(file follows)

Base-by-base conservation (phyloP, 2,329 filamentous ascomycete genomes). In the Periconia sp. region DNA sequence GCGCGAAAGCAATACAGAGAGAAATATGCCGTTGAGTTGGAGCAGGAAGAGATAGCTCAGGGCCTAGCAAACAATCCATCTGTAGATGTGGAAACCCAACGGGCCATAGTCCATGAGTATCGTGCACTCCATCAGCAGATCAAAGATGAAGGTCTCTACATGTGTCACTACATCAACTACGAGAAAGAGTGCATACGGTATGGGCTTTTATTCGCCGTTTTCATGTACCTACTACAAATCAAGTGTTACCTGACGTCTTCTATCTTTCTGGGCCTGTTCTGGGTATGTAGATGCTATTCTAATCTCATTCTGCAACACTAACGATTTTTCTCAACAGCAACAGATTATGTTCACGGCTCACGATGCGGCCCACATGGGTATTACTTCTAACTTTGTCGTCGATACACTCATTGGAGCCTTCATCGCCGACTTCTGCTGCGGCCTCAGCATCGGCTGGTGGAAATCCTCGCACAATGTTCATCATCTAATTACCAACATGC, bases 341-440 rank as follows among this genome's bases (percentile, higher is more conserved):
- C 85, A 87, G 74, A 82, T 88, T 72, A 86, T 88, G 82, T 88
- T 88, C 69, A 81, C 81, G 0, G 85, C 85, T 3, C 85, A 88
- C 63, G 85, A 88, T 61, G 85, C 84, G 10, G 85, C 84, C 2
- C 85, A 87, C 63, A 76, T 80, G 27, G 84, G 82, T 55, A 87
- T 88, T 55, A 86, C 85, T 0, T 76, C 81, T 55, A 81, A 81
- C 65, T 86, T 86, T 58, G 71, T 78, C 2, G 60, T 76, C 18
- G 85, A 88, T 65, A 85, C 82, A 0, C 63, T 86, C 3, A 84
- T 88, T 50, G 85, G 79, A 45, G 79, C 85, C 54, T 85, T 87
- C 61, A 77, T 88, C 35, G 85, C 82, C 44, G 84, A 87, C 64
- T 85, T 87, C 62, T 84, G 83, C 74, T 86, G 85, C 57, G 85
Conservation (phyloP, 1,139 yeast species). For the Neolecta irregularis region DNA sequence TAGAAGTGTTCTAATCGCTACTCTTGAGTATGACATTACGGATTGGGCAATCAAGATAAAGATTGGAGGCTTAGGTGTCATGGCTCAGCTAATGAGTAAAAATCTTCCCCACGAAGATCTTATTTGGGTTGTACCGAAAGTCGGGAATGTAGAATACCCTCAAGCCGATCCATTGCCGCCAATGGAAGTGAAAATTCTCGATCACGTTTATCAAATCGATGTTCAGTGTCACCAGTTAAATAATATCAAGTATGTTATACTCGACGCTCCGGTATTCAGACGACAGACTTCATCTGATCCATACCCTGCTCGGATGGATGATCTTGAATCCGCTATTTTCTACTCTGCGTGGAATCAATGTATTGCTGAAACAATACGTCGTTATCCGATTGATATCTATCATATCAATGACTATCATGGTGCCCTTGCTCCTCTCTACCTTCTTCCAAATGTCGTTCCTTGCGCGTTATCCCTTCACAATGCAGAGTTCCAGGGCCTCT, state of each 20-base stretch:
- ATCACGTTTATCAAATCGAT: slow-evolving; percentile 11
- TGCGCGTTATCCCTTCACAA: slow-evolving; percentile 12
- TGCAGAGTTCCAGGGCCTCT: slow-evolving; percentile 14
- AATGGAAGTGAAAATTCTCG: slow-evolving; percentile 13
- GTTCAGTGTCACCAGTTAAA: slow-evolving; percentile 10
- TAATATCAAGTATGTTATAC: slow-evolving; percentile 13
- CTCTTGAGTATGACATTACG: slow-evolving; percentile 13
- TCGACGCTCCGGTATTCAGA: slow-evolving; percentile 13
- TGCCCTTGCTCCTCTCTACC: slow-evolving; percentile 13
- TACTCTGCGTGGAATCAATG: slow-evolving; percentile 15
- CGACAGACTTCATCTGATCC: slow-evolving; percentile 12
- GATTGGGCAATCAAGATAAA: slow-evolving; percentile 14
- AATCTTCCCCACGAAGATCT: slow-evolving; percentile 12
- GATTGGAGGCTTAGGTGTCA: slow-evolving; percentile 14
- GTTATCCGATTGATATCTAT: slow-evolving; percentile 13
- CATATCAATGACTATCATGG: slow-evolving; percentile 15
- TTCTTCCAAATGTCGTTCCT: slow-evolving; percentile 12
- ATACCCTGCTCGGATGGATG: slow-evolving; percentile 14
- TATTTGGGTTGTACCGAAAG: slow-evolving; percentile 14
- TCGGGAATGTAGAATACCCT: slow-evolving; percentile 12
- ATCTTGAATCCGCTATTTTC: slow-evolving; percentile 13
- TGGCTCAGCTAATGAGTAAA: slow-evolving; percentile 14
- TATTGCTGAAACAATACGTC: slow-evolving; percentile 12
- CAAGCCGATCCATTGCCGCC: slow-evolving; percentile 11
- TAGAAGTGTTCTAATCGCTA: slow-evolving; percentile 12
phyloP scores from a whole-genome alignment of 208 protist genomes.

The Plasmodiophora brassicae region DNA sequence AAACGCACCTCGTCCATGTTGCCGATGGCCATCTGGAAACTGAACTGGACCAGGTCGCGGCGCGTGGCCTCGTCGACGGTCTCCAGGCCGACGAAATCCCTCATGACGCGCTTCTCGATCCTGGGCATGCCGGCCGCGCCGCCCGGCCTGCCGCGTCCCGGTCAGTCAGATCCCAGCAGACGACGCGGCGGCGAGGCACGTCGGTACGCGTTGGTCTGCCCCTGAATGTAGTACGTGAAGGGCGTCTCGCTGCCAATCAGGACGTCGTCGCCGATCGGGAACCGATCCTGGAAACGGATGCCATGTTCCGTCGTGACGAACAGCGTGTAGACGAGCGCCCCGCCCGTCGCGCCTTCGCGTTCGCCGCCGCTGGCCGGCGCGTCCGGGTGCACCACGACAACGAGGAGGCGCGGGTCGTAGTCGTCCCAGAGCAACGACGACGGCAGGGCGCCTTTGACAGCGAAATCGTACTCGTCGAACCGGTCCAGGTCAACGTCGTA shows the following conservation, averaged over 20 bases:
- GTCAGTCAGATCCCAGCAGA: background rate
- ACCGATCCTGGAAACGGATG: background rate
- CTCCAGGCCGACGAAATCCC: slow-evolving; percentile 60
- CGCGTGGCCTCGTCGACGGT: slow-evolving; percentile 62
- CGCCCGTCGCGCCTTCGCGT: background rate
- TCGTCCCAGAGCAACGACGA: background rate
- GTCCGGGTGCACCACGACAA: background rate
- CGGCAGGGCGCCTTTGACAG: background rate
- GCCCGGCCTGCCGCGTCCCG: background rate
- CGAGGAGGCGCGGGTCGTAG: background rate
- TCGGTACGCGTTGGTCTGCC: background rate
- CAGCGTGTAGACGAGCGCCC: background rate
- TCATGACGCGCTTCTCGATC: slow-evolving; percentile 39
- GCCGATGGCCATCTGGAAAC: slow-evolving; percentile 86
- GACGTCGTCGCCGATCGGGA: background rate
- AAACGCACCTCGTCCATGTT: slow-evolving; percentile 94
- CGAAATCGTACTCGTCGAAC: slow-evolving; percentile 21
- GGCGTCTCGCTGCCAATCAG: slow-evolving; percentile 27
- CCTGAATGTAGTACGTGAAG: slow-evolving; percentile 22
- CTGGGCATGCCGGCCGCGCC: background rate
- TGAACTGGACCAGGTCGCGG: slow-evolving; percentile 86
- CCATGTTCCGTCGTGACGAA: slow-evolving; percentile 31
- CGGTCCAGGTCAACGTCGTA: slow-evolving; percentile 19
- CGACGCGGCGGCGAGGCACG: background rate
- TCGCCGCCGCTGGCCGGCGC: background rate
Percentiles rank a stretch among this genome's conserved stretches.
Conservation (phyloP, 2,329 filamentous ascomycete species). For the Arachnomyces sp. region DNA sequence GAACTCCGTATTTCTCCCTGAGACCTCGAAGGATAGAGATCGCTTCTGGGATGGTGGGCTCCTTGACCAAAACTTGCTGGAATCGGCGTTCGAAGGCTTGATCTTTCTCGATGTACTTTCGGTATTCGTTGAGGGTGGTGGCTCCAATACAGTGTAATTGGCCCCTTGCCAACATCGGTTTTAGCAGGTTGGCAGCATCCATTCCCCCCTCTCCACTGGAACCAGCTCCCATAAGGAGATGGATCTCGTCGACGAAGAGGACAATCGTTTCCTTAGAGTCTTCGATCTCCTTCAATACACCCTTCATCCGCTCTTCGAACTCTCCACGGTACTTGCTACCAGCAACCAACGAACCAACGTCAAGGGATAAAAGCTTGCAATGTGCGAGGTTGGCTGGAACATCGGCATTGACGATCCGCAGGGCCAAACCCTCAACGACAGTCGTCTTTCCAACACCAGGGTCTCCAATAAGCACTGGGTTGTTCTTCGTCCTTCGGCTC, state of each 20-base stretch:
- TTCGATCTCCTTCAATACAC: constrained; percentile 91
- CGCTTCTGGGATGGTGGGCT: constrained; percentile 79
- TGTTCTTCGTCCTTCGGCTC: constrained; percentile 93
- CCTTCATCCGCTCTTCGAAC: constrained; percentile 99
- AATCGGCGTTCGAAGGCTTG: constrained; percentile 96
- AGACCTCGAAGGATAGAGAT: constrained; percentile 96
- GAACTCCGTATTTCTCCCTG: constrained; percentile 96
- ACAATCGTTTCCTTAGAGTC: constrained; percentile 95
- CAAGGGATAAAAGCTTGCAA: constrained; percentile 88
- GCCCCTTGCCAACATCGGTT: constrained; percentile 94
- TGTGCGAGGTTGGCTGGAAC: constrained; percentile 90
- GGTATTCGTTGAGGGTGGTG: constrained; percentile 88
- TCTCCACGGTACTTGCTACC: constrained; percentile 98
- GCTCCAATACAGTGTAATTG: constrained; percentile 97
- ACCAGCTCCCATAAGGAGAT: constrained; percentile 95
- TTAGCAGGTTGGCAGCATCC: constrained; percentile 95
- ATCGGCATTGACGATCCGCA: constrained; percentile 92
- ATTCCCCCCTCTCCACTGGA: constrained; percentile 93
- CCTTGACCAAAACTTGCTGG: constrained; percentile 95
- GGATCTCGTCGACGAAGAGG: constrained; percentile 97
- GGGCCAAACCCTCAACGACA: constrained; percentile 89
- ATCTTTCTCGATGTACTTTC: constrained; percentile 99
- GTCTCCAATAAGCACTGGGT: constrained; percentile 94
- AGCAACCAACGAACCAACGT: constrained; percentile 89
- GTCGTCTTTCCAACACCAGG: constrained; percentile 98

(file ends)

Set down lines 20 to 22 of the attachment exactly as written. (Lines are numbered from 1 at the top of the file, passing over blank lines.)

- TCGACGCTCCGGTATTCAGA: slow-evolving; percentile 13
- TGCCCTTGCTCCTCTCTACC: slow-evolving; percentile 13
- TACTCTGCGTGGAATCAATG: slow-evolving; percentile 15